PEORIA, Ariz. — The memories hit Jeff Weaver when he's alone, along with questions he still doesn't know the answer to. Funny how life works. One day, you're being designated for assignment because your little brother took your job. The next you're a hero, a World Series hero, an improbable inspiration.
The thought alone sends chills right down his spine.
"It's hard to even put into words," Jeff Weaver says. "It really doesn't make much sense."
Hollywood couldn't write this script. Weaver started last season with the Angels, another stop in a career that moves like a cross-country train — zigzagging from Detroit to New York (Yankees) to Los Angeles (Dodgers, then Angels), and later, St. Louis and Seattle.
The Anaheim leg almost proved to be the last. Weaver started last season 1-7, losing five straight from late April to mid-May. Meanwhile, his brother Jered plowed through lineup after lineup, forcing the Angels to align with one Weaver — and they picked what looked to be the future star.
Jeff Weaver heard the doubts long before then. They started in New York — a place Weaver refers to as "the microscope of the U.S." — and gained momentum until the Angels designated him for assignment.
"To think that somebody can have a uniform for nine years and not go out and be able to do his job is head-shaking to me," Weaver says. "It's very easy for people to doubt and turn their shoulder. It's up to you not to fall into that trap."
Stubbornly and perhaps amazingly, Weaver never did. He went to St. Louis in a trade on July 5. And there he found himself, four months later, starting the fifth game of the World Series. Weaver won. The Cardinals clinched.
Rafael Chaves, the Mariners pitching coach, watched that game on TV. He didn't know Weaver, had no idea they would be working together now. And still, Chaves remembers thinking to himself: "What a great story. This guy touched rock bottom and found a way to get back on his feet."
So here's Jeff Weaver in the Mariners' clubhouse on Friday afternoon, fresh off his second official outing in spring training — a three-hit, one-run, two-strikeout performance that showed marked improvement over his first appearance.
He's sporting a black cap turned backward, shades resting on top, a goatee, shorts and flip flops — the picture of California cool.
He knows that doubts remain, despite the renown from the World Series. He is, after all, an $8 million pitcher with a losing record (86-101) and 4.55 earned-run average for his career. But if last season taught Weaver anything, it's that the view from rock bottom affords one positive. There's no place to go but up.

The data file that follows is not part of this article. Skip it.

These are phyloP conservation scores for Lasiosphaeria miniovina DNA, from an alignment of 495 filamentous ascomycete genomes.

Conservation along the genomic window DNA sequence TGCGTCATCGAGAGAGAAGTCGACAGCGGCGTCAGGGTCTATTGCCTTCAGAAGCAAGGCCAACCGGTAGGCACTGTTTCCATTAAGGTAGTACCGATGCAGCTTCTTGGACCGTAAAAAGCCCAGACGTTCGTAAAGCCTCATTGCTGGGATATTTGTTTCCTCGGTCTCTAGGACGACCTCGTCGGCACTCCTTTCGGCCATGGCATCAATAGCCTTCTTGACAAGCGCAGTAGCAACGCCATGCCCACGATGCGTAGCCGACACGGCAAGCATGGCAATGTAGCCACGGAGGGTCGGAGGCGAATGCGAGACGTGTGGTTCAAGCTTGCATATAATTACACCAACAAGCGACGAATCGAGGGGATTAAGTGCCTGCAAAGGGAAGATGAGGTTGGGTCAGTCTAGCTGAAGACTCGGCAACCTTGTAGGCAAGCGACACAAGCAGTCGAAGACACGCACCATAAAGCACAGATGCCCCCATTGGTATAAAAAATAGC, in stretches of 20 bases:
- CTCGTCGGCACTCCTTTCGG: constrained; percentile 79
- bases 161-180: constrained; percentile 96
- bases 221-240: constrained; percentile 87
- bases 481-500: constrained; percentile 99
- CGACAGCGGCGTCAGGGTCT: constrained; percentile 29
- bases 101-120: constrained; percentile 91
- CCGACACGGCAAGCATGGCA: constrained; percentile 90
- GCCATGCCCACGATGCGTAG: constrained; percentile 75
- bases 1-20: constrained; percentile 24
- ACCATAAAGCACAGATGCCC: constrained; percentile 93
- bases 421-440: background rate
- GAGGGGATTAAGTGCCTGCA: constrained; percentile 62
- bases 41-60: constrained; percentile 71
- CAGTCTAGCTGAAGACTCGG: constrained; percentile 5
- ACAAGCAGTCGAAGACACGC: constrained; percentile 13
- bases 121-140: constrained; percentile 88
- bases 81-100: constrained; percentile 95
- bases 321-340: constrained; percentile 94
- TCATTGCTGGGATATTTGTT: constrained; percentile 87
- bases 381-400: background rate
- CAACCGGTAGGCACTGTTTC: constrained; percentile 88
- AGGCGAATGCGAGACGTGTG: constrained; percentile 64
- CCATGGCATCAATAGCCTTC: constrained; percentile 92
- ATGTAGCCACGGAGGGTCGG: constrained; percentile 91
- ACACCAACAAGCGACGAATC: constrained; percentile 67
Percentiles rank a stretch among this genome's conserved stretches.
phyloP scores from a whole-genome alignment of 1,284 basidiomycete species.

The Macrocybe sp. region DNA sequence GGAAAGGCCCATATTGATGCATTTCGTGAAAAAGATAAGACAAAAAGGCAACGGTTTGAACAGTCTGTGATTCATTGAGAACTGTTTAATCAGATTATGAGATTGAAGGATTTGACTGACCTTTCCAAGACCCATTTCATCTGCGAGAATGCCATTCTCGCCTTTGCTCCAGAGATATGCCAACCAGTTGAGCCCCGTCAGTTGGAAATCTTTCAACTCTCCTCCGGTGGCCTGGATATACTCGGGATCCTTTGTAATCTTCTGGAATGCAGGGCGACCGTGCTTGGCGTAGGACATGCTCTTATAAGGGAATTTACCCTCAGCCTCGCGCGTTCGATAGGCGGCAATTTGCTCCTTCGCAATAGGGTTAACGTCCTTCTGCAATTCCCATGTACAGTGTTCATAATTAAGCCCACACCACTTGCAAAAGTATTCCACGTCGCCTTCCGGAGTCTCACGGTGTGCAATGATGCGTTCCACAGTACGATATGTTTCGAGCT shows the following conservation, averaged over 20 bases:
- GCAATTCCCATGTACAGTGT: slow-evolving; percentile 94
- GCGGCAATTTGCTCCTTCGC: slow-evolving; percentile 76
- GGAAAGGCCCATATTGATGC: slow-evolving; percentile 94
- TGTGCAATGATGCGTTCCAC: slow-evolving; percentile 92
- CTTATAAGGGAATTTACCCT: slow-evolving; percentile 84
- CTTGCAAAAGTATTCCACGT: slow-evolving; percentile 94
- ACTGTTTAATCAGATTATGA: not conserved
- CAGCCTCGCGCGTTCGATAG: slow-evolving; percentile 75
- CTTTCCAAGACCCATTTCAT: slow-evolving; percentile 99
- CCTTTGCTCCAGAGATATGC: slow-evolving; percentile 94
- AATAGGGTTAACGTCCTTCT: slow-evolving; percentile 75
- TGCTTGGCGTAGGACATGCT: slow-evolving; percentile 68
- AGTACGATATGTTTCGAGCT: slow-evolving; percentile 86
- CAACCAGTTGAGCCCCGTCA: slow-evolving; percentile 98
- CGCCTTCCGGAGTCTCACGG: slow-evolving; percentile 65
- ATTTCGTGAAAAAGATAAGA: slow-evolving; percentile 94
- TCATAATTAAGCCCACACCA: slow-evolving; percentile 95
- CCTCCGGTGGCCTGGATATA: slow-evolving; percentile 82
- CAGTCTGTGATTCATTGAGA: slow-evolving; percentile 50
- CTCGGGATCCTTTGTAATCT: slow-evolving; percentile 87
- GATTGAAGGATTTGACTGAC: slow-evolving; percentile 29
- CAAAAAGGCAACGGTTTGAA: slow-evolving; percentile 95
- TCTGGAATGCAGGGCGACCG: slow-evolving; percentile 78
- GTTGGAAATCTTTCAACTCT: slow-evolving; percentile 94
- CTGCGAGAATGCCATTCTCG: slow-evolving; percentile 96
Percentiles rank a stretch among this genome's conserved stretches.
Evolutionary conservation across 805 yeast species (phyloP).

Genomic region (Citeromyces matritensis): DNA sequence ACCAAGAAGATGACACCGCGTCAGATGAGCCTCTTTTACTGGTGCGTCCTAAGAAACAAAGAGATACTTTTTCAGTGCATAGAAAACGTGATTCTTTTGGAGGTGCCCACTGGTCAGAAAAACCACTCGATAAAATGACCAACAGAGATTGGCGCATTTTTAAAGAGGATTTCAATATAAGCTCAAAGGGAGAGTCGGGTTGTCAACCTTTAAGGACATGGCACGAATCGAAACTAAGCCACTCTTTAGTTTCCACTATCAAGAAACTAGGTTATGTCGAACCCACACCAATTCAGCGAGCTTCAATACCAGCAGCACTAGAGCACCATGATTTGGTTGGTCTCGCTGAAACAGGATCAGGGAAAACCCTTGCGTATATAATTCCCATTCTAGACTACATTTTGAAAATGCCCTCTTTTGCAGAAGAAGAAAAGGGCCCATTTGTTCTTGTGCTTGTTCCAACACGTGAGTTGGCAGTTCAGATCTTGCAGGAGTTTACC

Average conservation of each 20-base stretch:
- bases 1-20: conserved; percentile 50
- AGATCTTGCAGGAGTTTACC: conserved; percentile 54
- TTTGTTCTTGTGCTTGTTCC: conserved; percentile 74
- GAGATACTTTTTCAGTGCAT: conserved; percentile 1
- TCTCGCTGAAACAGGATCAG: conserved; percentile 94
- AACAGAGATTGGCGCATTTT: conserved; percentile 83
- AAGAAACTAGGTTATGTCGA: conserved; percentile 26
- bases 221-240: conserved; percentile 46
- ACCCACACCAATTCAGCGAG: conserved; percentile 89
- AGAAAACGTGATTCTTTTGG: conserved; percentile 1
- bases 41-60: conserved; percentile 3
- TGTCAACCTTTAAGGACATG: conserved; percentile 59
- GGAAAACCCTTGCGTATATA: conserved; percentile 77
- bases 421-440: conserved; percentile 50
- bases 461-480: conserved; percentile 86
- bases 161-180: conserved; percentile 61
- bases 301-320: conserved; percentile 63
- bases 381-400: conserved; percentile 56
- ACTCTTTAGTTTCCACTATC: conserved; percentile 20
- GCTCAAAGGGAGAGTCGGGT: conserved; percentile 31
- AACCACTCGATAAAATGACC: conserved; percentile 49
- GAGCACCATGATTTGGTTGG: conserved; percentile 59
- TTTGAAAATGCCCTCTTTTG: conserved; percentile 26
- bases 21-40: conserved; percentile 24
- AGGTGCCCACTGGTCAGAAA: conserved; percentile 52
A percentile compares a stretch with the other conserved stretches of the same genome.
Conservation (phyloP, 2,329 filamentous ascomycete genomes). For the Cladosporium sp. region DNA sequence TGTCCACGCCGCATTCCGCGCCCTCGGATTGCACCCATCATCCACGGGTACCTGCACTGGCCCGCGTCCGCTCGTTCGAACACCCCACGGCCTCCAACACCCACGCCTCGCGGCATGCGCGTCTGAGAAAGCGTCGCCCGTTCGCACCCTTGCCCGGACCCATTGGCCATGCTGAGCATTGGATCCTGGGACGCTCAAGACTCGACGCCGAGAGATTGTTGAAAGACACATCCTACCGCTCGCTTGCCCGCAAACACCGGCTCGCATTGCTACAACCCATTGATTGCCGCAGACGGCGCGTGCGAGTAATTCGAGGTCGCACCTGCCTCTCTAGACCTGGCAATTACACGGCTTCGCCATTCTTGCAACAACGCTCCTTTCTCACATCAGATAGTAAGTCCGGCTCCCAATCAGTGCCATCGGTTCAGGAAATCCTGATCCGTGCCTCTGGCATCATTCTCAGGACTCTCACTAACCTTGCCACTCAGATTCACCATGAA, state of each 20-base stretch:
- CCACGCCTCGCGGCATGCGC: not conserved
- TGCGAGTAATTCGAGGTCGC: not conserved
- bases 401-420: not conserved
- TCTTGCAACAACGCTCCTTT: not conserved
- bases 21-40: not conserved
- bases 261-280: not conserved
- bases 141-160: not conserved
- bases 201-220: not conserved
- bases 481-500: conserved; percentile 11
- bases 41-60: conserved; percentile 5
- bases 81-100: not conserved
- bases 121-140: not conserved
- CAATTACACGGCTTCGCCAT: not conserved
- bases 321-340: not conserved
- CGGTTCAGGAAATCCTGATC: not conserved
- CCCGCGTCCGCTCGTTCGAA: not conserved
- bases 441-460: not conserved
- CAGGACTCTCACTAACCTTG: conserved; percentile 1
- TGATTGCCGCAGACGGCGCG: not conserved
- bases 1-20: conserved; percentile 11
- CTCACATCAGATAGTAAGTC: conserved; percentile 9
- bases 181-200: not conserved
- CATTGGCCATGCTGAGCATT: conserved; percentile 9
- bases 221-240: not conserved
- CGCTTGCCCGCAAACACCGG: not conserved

"I've had some ups and downs," Weaver says. "But the more time that you're around, the more chances you have of having some tough times. That's just the game. If you lose confidence in yourself, you're just going to make it worse."
And then this, firm and resolute and absolute: "I never lost confidence in myself." He says this like a man who prospered from a change of scenery and hopes, more than anything, for a repeat.
Weaver thought the Cardinals would show more interest in the offseason. They did not, something he refers to as the "business of baseball," a business he has become familiar with during the vagabond career.
"When you do something you feel is a proven point to the organization, when you go out there and bring a championship, you want to feel wanted," Weaver says. "It was unfortunate. But when it comes down to ownership and budgets and everything like that, you really never know what's going to happen."
What happened is he ended up in Seattle, another new guy in a rotation in which new arms constitute the majority. Working with Chaves on using more body, less arm, and capturing or continuing some of that magic from the postseason.
After signing with the Mariners, everywhere Weaver went he ran into Cardinals fans. Some had tears in their eyes. He could see how much that World Series meant to them.
The latest reminder will come a couple days from now, when someone from Major League Baseball will arrive to size Weaver for his championship ring. He's not sure what he'll do with it, but he is sure "it will be on my finger for a while."
"I hope it shows the character that athletes need," he says, when asked what his story means. "Everybody is going to go through the darkest times. That's just a given in this game. It's how you battle back and finish."
Chaves taps his heart. It comes from there.
Then he says: "You can write a book about something like that."